girl holding mobile phone.

New digital consent forms launched for crime victims

Victims of rape are among those requested for their digital data: but there are concerns about wording and use

New ‘consent forms’ for distribution to victims of crime by police forces across England and Wales have been made public. Victims of rape and sexual offenses will be among those receiving the new forms during investigative proceedings.

The forms, which have been updated with the intent of clarifying how and why a complainant’s device and its data will be used in criminal proceedings, have faced fierce public backlash.

The consent forms ask permission to access information including emails, messages, photographs and social profiles.

Though the victim has the right to refuse, the form includes the statement that victims will be given the chance to explain why they don’t want to give the police consent, while also telling the complainant that if they refuse “then it may not be possible for the investigation or prosecution to continue”. This warning, the Victim’s Commission argues, is not indicative of full and free choice.

Katie Russell, spokesperson for Rape Crisis England & Wales said:

“This practice is one we’ve been aware of at Rape Crisis for some time. Rape and sexual assault complainants are often asked to provide access to all the data from their mobile phones and informed that, if they do not, the investigation into the serious crime against them that they’re reported is unlikely to go ahead.”

In addition, the form fails the clarify how relevance of information is determined, or who by. The default blanket approach that may result has been labelled a ‘digital strip search’ in which victims may be subject to scrutiny of personal information unrelated to the incident in question.

Most seriously, there is a concern that unabridged access to personal information about the victim will continue to fuel focus during criminal investigation on the character, history and sexual experiences of the victim – more commonly cited as ‘victim blaming’.

Data among scrutiny may include conversations with friends, browsing history, or photographs.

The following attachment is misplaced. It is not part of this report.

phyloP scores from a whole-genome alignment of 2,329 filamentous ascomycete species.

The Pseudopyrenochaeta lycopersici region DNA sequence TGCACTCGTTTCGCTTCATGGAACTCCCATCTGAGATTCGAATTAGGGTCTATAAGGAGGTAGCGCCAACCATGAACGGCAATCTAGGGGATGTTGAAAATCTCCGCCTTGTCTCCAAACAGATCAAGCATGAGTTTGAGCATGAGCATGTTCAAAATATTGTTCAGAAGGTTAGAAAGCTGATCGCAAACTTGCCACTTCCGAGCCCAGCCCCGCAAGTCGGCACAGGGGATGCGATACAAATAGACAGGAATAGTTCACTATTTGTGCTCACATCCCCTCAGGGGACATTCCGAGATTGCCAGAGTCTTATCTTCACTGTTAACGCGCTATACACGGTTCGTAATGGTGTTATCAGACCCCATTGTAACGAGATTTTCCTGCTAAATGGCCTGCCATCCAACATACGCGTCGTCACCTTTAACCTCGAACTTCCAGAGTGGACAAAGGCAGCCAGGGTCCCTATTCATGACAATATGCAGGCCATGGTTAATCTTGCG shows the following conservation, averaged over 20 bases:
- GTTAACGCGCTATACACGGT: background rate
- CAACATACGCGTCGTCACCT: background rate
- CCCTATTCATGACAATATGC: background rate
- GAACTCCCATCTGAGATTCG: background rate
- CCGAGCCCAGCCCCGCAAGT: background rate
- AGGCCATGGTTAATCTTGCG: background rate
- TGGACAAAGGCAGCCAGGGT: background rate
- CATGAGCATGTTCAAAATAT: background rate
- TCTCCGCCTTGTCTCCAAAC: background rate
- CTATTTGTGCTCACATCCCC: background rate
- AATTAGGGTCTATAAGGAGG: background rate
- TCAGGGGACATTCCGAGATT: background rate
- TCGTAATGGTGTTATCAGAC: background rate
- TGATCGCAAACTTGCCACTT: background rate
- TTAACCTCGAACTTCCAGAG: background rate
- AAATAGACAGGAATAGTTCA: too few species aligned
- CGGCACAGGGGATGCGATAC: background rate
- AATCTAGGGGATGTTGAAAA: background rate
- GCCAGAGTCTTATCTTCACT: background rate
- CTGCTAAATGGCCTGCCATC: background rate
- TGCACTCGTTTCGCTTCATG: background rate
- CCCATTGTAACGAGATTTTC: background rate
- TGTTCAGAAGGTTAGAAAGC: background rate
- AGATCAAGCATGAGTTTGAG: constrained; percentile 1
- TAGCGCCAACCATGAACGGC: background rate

Responding to the briefing, Rachel Krys, co-director of the End Violence Against Women Coalition, said: “We have an extremely serious problem with prosecuting rape in this country and it is a fact that most rapists get away with it. Part of the reason for this is investigations too often focus on women’s character, honesty and sexual history, despite rules which are supposed to prevent this, instead of the actions and behaviour of the person accused.

“If the new national consent form that victims will be asked to sign gives the police complete access to a woman’s entire personal records, phones, computers, etc – which may include thousands of personal and private conversations and images – these prejudices and barriers are being reinforced.”

One survivor, speaking anonymously to The Guardian, explained her decision not to go through with investigative proceedings after police requested her phone as part of the process:

“The crime itself was an invasion of my privacy and I didn’t really want to be put through that again, so I decided to try and move on with my life with counselling,” she said.

“There is a lot of information about my past love life and sex life [on my phone] which I don’t think is of any relevance … but I knew the defence would try and use it against me,” she said. “They were the most private details of my life and they were going to be revealed to anyone and everyone involved in the case when all I was trying to do was get justice.”

Rape and sexual assault continue to have among the lowest conviction rates of any reported crimes. In fact, despite a movement towards more women speaking out, the number of suspected rapists being charged is the lowest in a decade. The situation is actually getting worse.

The law consistently fails victims of rape and sexual violence. Conviction rates fell to their lowest in a decade in the close of 2018.

“While this is sadly not a new practice in the investigative process for rape and sexual assault, this latest consent form is likely to deter a number of victims from coming forward to report,” warns TRC representative, Becki Hall.

“These are individuals who have already undergone a traumatic, emotional and deeply invasive experience. Now, we’re essentially saying to these victims: if you want justice then I want access to every personal piece of information about you, otherwise your case won’t be investigated. Knowing this upfront, how many victims will decide that’s a further invasion they’re not willing to endure?

“If our goal is to end violence against women by showing that this is a crime that won’t be tolerated, that perpetrators will receive justice and victims will be supported, this is an abominable step in the wrong direction.”

The police will now face legal action over requests for complainants’ data in light of this.

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